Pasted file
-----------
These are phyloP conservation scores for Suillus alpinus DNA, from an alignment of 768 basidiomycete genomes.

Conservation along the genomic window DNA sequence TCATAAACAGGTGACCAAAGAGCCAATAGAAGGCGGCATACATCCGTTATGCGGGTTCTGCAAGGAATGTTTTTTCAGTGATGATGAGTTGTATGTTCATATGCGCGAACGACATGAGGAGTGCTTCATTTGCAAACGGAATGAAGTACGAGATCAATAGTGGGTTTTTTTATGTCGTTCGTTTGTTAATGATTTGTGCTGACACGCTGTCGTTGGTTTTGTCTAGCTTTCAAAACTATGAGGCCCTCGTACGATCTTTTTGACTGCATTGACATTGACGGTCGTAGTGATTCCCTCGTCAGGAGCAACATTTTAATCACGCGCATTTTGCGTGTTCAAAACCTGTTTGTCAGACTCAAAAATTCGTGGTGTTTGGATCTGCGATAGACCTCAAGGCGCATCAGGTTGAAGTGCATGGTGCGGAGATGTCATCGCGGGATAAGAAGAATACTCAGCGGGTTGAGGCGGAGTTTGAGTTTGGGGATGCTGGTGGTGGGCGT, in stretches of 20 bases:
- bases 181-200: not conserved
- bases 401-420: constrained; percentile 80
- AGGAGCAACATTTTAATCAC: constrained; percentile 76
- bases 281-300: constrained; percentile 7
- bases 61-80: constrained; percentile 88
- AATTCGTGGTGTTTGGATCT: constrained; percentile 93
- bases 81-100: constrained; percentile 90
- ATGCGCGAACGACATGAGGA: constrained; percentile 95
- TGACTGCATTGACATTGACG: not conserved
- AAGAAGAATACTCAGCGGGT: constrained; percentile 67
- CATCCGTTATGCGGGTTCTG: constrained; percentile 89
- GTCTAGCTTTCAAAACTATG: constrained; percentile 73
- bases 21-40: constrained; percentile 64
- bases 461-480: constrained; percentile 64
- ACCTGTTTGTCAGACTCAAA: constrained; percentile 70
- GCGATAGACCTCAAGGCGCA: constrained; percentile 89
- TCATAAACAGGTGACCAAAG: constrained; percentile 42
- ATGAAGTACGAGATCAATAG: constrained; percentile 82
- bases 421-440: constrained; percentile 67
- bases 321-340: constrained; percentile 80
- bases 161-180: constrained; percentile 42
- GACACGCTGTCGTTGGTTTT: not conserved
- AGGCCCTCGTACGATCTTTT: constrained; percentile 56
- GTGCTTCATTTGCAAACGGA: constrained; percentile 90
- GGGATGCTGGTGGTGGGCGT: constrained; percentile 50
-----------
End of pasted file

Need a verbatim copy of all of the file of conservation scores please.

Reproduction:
These are phyloP conservation scores for Suillus alpinus DNA, from an alignment of 768 basidiomycete genomes.

Conservation along the genomic window DNA sequence TCATAAACAGGTGACCAAAGAGCCAATAGAAGGCGGCATACATCCGTTATGCGGGTTCTGCAAGGAATGTTTTTTCAGTGATGATGAGTTGTATGTTCATATGCGCGAACGACATGAGGAGTGCTTCATTTGCAAACGGAATGAAGTACGAGATCAATAGTGGGTTTTTTTATGTCGTTCGTTTGTTAATGATTTGTGCTGACACGCTGTCGTTGGTTTTGTCTAGCTTTCAAAACTATGAGGCCCTCGTACGATCTTTTTGACTGCATTGACATTGACGGTCGTAGTGATTCCCTCGTCAGGAGCAACATTTTAATCACGCGCATTTTGCGTGTTCAAAACCTGTTTGTCAGACTCAAAAATTCGTGGTGTTTGGATCTGCGATAGACCTCAAGGCGCATCAGGTTGAAGTGCATGGTGCGGAGATGTCATCGCGGGATAAGAAGAATACTCAGCGGGTTGAGGCGGAGTTTGAGTTTGGGGATGCTGGTGGTGGGCGT, in stretches of 20 bases:
- bases 181-200: not conserved
- bases 401-420: constrained; percentile 80
- AGGAGCAACATTTTAATCAC: constrained; percentile 76
- bases 281-300: constrained; percentile 7
- bases 61-80: constrained; percentile 88
- AATTCGTGGTGTTTGGATCT: constrained; percentile 93
- bases 81-100: constrained; percentile 90
- ATGCGCGAACGACATGAGGA: constrained; percentile 95
- TGACTGCATTGACATTGACG: not conserved
- AAGAAGAATACTCAGCGGGT: constrained; percentile 67
- CATCCGTTATGCGGGTTCTG: constrained; percentile 89
- GTCTAGCTTTCAAAACTATG: constrained; percentile 73
- bases 21-40: constrained; percentile 64
- bases 461-480: constrained; percentile 64
- ACCTGTTTGTCAGACTCAAA: constrained; percentile 70
- GCGATAGACCTCAAGGCGCA: constrained; percentile 89
- TCATAAACAGGTGACCAAAG: constrained; percentile 42
- ATGAAGTACGAGATCAATAG: constrained; percentile 82
- bases 421-440: constrained; percentile 67
- bases 321-340: constrained; percentile 80
- bases 161-180: constrained; percentile 42
- GACACGCTGTCGTTGGTTTT: not conserved
- AGGCCCTCGTACGATCTTTT: constrained; percentile 56
- GTGCTTCATTTGCAAACGGA: constrained; percentile 90
- GGGATGCTGGTGGTGGGCGT: constrained; percentile 50